Volkanovski loss at UFC 298 a reminder how unforgiving MMA is to aging stars

Watch as Ilia Topuria lands a series of punches on Alexander Volkanovski early in the second round of their featherweight title fight at UFC 298.

In case you had forgotten or somehow hadn’t realized it, mixed martial arts can be cruel and ruthless sport. 

The MMA gods will chew up aging fighters regardless of past accomplishments and spit them out with disdain, particularly those in the lighter weight classes as we witnessed at UFC 298 when Ilia Topuria slept long-time champion Alexander Volkanovski in brutal fashion to begin a new era at featherweight.

With every instance of a great champion getting violently removed from their throne, it serves as a reminder why decisions from the likes of Khabib Nurmagomedov and Georges St-Pierre to leave the sport whilst still at the top of their game are exceedingly rare.

Amanda Nunes is another champion whose legacy is currently unassailable; we’ll see if the former simultaneous two-weight champ tests fate and comes out of retirement later this year though.

It would appear Jon Jones is the strongest candidate to join GSP and Khabib on that short list with the current heavyweight champion seemingly only with or two more fights in him before he also steps away. Jones is in a similar precarious position to other aging greats where the most logical next opponent for him is interim champ Tom Aspinal, the Topuria of the UFC heavyweight division so to speak, but that matchup offers the greatest risk to his legacy.

Volkanovski didn’t hesitate to accept those types of matchups when he was faced with them. It’s part of what made him such a popular champion yet now people will assuredly assess the breadth of his accomplishments differently than they would’ve prior to his knockout losses to Topuria and Islam Makhachev.

Henry Cejudo, who lost to Merab Dvalishvili on the UFC 298 main card, is another example. The former flyweight and bantamweight champion initially retired from MMA in 2020 a reigning champion on a six-fight winning streak that included victories over the 125-pound GOAT Demetrious Johnson and the 135-pound GOAT Dominck Cruz.

The 2008 Olympic gold medallist in freestyle wrestling tested the MMA gods’ collective patience when he came out of retirement in 2023, after the age of 35 no less, and is 0-2 since then. While he wasn’t finished in either loss, Cejudo had hinted at another retirement prior to UFC 298 if he didn’t beat Dvalishvili and now it looks as though his Hall of Fame career may also go out with a whimper.

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Volkanovski did not sound like a fighter contemplating retirement when he said at the post-fight press conference he was in high spirits both before and after the fight.

“He caught me. That’s that,” explained Volkanovski, who had won the opening round on all judges’ scorecards. “I felt good in there. I felt like I saw everything early, but he ended up catching me. I was pretty comfortable in the first round. Then we started to do more. I was just about to do more and he caught me. I’m pretty confident we were probably even up through then, but that’s just the game.”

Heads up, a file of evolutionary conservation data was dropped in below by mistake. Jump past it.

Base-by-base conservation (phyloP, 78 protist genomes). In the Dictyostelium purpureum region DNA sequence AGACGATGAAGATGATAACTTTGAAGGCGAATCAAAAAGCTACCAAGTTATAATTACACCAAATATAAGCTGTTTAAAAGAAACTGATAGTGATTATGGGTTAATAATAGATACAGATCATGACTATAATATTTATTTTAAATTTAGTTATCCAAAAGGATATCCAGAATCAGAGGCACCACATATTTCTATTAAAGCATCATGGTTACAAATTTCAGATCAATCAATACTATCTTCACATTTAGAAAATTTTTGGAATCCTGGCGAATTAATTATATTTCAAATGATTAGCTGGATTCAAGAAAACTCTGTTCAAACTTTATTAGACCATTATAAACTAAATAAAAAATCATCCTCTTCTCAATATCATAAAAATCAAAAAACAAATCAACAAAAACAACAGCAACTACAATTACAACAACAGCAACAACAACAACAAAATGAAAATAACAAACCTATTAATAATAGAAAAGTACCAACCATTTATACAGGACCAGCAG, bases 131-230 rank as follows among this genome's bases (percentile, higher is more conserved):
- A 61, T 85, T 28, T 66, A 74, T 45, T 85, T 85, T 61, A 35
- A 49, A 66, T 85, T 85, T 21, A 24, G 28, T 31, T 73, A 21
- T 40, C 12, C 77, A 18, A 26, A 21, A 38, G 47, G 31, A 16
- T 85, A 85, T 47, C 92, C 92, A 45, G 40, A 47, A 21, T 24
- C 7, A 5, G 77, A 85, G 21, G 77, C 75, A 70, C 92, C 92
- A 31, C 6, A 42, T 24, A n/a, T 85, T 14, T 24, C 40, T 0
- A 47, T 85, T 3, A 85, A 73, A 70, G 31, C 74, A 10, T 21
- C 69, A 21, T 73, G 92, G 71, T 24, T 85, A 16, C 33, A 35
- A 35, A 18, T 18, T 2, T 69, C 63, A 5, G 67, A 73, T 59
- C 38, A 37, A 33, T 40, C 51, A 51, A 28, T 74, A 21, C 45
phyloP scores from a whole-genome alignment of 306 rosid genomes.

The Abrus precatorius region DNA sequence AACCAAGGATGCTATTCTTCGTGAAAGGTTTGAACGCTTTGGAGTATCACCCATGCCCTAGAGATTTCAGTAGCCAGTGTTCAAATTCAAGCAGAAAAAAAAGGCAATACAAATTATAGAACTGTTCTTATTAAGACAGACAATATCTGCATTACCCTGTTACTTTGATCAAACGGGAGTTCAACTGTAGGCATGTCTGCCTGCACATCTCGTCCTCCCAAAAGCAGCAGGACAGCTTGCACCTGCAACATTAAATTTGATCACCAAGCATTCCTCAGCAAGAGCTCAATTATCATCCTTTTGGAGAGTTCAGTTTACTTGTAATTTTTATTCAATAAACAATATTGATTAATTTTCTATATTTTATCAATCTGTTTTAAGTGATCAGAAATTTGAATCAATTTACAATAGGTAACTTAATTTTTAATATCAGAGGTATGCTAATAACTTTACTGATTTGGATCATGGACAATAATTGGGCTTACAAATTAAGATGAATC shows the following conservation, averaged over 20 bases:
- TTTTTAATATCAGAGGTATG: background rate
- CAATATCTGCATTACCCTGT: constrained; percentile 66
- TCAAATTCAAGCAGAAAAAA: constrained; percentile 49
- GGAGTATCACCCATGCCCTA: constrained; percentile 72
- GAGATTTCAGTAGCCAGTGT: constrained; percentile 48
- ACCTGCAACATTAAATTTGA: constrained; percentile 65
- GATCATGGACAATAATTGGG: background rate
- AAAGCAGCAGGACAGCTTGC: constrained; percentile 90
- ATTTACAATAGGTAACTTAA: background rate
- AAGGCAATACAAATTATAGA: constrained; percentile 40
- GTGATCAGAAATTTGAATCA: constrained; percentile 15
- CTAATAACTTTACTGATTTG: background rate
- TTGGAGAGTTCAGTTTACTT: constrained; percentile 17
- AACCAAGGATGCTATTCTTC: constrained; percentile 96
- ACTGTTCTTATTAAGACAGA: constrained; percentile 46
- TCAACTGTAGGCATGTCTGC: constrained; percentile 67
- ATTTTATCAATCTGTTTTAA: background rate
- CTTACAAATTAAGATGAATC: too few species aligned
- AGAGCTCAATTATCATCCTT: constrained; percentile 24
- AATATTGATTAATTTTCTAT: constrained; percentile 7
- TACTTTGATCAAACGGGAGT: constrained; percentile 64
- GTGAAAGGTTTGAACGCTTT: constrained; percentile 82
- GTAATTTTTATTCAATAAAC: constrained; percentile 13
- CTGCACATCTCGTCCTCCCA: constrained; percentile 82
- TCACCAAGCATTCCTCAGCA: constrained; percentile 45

The respected veteran is as dogged a competitor as you’ll find and already has a rematch on the mind.

“That’s something that needs to happen,” he said. “I’ve been reigning champ for how long? I’ve been a company man. I’ve backed up on short notice and fought (Max Holloway) three times. You name it, I’ve done it. I’ve been champ for a long time, so I think I deserve that. It’s going to be different next time.”

It’s near impossible to not admire the determination of a great athlete and personality like Volk, nevertheless that’s now two consecutive fights within a four-month span where Volkanovski ended up folded along the fence uncertain of had just happened.

Volkanovski was unable to become a statistical anomaly as male fighters over the age of 35 at lightweight, featherweight, bantamweight or flyweight fell to a combined 0-15 in UFC title fights. Volkanovski is 0-2 since turning 35 this past September.

Far more important than a rematch or discussion of the former champion’s next fight is the need for him to fully recover from that pair of concussive losses.


The new featherweight champion ticks all the boxes. He is an undefeated 27-year-old fighter only entering his prime yet already boasts an elite and robust MMA skill set; he has amassed a growing international fan base as German-born raised in Georgia then Spain and can help the UFC break into a new market like Spain.

He has friendships with some of the world’s most well-known Spanish athletes such as Sergio Ramos, while the Rafael Nadal, Andres Iniesta and Iker Casillas were among those who showed him support over the past week.

There are several notable similarities between Topuria’s and Conor McGregor’s rise to UFC gold. Time will tell if the new champ’s celebrity status will blow up as quickly as the Irish superstar’s did.

McGregor bolted from the 145-pound division the moment he won the title. It doesn’t appear Topuria will do the same. Unlike his latest victim in the cage, though, Topuria is not thinking about a rematch.

“He’s such a good person,” Topuria said of Volkanovski despite being disrespectful at times while promoting the event. “and to be honest, at this point, I’m like, OK I’m going to give him the rematch because he’s a good person but at the same time, it’s time to move on. It’s time to clean up the division a little bit. It’s time for the new generation to have new challengers, new faces, and I think I will be looking for that but to honest my job is to fight. Whoever they tell me I’m going to have to face and fight next, I will be there. That’s it.”

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